Captain Fantastic

Though it certainly has its charms, Captain Fantastic’s sweet moments and eccentricity fails to mask the serious flaws that begin to surface in the film’s second half.

Things start out strong: Viggo Mortensen (The RoadThe Lord of the Rings Trilogy) is fantastic as Ben, a father committed to raising his six kids in a rather unconventional manner off-the-grid in the middle of the woods in the Pacific Northwest.  When a tragedy prompts the family to take a road trip south to New Mexico, they come in contact with an outside world that is critical of the physically and mentally rigorous education that Ben has been giving the children.  George MacKay (Pride, How I Live Now) gives a noteworthy performance as Ben’s brilliant but socially incompetent oldest son, Bo.      

Written and directed by Matt Ross (28 Hotel Rooms), the film is ultimately at its most appealing when it uses the confrontations between Ben’s family and the outside world to comment on contemporary issues and debates in American society.  Having grown up in relative isolation reading social critics and philosophers such as Noam Chomsky (whose birthday the family celebrates instead of Christmas), Ben’s children are in a unique position to question aspects of their surroundings that most Americans view as normal but which are indicative of larger social problems within American culture and society as a whole.  These moments are played for laughs, but they also serve to strengthen the underlying social commentary which suggests that it is not enough to hold strong values and ideals – one must engage fully with society in order to make those ideals into a reality and affect positive change.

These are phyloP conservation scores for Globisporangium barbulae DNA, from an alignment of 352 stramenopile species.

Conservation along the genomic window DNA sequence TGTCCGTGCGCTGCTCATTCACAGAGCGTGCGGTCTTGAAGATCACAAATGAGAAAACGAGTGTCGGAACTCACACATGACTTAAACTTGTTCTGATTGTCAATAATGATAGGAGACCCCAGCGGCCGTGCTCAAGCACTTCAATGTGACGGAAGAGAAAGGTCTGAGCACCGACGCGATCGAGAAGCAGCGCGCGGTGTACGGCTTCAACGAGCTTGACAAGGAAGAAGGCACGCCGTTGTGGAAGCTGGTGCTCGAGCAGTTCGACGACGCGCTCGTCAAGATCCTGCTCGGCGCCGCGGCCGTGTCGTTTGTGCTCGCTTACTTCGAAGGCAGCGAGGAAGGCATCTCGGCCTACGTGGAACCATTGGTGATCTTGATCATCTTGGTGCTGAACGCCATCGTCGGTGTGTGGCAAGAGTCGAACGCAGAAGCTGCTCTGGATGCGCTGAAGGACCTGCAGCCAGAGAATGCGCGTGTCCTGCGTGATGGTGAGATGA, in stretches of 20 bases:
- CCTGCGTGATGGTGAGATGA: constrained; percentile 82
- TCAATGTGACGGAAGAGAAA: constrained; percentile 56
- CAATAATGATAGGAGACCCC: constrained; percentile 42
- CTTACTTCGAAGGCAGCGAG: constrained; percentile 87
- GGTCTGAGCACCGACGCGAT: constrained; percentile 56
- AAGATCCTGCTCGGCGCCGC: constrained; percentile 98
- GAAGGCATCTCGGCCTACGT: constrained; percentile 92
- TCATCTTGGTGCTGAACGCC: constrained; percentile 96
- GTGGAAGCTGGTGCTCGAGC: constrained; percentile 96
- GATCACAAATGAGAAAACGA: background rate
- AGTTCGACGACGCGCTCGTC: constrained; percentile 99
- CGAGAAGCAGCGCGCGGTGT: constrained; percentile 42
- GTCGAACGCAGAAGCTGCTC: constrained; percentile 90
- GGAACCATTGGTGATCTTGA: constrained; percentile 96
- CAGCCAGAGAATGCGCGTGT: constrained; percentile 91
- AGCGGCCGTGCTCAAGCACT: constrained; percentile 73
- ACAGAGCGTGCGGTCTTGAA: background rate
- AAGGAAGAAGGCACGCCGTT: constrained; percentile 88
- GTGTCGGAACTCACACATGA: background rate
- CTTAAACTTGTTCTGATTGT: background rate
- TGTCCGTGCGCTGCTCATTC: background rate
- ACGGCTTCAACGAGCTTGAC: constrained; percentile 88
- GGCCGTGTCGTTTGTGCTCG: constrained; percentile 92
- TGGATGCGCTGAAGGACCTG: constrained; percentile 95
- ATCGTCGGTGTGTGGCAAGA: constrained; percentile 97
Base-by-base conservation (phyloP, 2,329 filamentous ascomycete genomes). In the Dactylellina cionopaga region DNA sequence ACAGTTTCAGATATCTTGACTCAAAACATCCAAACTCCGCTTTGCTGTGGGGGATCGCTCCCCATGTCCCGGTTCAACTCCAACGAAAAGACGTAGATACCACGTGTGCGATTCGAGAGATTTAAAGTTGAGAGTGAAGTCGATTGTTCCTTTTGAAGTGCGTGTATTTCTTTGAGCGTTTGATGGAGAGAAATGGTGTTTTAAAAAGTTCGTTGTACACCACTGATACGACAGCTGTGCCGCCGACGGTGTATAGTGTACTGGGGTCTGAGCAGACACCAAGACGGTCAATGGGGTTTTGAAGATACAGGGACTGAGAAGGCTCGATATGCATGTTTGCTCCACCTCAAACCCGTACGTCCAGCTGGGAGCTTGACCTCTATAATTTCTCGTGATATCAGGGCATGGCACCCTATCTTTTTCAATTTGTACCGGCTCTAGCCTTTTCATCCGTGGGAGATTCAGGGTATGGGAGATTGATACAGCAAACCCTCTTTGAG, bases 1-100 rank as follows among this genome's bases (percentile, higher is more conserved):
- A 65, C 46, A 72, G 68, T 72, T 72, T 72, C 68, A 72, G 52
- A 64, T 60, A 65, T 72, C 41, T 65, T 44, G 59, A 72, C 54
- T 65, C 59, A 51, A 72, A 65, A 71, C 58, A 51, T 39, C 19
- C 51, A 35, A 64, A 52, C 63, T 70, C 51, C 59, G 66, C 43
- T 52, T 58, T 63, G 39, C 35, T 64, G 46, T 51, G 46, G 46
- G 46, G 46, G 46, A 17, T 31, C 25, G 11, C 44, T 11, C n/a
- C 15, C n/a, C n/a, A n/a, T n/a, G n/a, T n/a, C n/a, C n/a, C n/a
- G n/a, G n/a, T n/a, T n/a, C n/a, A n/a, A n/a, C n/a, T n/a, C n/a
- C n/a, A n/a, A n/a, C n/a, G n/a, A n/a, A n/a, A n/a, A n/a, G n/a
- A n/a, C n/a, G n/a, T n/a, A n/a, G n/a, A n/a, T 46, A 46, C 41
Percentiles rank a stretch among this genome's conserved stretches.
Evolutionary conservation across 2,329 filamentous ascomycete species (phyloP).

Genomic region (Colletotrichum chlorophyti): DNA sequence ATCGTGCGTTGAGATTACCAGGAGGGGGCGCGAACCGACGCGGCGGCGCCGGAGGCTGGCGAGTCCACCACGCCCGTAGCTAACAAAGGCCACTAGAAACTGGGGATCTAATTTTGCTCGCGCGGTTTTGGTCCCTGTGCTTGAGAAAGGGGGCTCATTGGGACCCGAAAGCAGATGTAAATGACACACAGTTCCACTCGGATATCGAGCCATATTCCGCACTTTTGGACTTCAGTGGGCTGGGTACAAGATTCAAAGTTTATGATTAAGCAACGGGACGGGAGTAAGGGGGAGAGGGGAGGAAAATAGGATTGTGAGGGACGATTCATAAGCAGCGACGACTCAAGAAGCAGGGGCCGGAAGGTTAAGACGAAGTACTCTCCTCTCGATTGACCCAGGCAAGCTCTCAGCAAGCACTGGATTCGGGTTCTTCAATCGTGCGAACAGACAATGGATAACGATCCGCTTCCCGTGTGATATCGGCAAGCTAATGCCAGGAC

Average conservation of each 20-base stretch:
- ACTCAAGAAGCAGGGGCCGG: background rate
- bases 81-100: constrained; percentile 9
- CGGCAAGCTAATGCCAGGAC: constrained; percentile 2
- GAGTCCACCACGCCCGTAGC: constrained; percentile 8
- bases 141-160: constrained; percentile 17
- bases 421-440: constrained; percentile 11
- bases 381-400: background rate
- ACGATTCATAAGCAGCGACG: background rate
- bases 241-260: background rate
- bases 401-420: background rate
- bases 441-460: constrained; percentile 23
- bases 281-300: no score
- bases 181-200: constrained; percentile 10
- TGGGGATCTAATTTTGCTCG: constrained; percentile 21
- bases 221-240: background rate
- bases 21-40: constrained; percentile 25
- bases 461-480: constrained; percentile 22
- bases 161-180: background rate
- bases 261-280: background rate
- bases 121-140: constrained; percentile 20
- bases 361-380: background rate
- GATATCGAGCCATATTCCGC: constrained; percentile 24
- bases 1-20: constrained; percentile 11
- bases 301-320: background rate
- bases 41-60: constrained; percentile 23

Unfortunately, Captain Fantastic’s primary flaw is that it can’t seem to decide just how seriously it wants to take its main characters and their alternative lifestyle.  As the eccentricities of Ben and his family become more and more over-the-top, it begins to become unclear whether Captain Fantastic is sympathizing with its characters or mocking them.  This makes the transition from humour to the film’s more emotional and sentimental moments somewhat jarring – are we meant to laugh at Ben’s family or relate to them?  It’s a delicate balance to strike, and Ross misses the mark a few too many times to overlook.

Still, Captain Fantastic is a dark, funny, and often sweet examination of parenthood that is certainly worth a look.


Do You Tweet? Follow These Tweeple:

Shannon Page: @ShannonEvePage

Be the first to comment

Leave a comment

Your email address will not be published.